FREE CHAPTER from ‘A Practical Guide to GDPR for Schools’ by Forbes Solicitors

CHAPTER FIVE

DATA PROCESSORS

Who is a Data Processor?

As discussed earlier, the school is a ‘Data Controller’ as it is the organisation who decides the manner and purpose of how personal data is collected and used. In contrast, a ‘Data Processor’ is an organisation or individual that processes personal information on behalf of a Data Controller – so the school decides whether or not to provide the Data Processor with personal information in the first place, what personal information to send and gives the Data Processor instructions as to what to do with the personal information. A Data Processor is not an employee of the Data Controller. Practically speaking, a Data Processor is a third-party supplier with access to personal information.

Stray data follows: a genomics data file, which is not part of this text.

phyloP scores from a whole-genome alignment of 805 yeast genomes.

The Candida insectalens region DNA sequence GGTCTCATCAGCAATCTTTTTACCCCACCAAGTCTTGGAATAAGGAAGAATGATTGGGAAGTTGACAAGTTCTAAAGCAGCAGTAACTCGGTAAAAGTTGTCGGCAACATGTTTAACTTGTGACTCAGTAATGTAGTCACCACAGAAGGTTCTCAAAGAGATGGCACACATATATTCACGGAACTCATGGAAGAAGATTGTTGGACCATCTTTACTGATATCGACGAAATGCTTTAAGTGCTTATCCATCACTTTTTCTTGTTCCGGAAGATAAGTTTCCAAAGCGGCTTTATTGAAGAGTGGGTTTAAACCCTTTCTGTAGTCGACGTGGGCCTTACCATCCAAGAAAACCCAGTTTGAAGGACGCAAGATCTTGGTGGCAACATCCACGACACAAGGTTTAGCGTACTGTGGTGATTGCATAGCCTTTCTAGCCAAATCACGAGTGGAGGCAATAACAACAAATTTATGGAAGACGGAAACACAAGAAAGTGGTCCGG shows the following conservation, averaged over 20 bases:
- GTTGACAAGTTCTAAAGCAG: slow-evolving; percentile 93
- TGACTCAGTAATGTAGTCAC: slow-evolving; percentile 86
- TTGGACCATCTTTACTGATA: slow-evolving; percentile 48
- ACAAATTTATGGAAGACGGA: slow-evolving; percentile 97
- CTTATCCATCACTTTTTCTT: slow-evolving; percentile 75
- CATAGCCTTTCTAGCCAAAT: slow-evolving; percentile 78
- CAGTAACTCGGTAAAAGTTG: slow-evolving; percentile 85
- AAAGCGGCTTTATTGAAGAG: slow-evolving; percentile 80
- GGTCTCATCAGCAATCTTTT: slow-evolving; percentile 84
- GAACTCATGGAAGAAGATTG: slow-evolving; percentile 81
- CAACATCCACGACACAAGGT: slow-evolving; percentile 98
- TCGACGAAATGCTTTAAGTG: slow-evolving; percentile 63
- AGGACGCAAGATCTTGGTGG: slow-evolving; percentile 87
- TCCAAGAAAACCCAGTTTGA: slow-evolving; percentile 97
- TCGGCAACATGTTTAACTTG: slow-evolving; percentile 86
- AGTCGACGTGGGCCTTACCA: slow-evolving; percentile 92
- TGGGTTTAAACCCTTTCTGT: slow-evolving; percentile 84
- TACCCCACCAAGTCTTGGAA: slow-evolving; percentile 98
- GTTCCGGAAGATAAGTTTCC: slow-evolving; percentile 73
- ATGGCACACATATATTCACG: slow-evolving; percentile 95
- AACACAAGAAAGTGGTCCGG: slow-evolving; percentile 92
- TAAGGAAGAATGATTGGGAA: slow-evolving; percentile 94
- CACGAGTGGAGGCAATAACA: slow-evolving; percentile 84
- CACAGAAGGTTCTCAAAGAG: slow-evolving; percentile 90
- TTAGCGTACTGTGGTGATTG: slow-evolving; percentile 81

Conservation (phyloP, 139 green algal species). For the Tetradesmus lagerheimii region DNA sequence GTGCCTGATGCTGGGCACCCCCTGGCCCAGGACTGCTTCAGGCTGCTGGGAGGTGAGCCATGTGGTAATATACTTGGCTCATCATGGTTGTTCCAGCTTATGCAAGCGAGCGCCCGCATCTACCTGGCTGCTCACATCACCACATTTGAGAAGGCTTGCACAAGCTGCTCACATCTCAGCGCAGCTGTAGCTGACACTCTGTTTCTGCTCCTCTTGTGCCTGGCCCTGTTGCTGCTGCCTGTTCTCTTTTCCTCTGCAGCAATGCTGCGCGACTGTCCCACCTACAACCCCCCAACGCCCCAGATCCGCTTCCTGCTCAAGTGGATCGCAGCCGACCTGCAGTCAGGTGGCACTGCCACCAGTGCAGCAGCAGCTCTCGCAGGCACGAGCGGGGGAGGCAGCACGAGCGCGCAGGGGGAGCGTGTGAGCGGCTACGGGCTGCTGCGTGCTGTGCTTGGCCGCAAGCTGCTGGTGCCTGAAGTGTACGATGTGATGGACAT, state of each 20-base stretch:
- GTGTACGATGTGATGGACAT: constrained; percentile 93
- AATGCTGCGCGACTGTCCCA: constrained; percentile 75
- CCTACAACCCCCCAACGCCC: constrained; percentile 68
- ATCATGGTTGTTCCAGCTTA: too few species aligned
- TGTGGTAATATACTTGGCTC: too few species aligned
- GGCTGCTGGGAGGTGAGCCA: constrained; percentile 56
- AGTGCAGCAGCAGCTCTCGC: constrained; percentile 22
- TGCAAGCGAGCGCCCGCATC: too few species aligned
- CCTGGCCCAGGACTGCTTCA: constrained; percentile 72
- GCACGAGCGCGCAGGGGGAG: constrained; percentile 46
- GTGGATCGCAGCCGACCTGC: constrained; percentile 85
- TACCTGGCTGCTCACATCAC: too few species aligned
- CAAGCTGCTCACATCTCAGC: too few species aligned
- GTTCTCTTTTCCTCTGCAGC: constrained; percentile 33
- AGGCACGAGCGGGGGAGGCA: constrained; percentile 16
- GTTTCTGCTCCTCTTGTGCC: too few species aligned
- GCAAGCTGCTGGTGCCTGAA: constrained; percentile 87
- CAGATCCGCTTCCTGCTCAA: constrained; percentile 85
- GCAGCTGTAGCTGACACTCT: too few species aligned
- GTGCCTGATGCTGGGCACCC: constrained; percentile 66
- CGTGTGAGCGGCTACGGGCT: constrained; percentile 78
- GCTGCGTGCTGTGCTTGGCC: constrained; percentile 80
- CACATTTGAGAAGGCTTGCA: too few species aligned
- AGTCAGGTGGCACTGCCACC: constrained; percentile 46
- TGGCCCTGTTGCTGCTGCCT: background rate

In a school setting, common examples of Data Processors are:

  • Caterers and cleaners;

  • Outsourced payroll providers;

  • Outsourced HR providers;

  • IT providers;

  • Teaching and learning portals;

  • Organisations providing you with reports and analysis of your exam results;

  • Confidential waste disposal;

  • Off-site data storage including cloud based services.

What is the difference between a Data Controller and
a Data Processor?

The GDPR makes a distinction between Data Controllers and Data Processors and there are a number of factors to consider when employing the services of a Data Processor (discussed further in the section ‘What is Required’ below). Therefore, it is important to consider whether your third-party suppliers or partners are Data Processors or Data Controllers in their own right.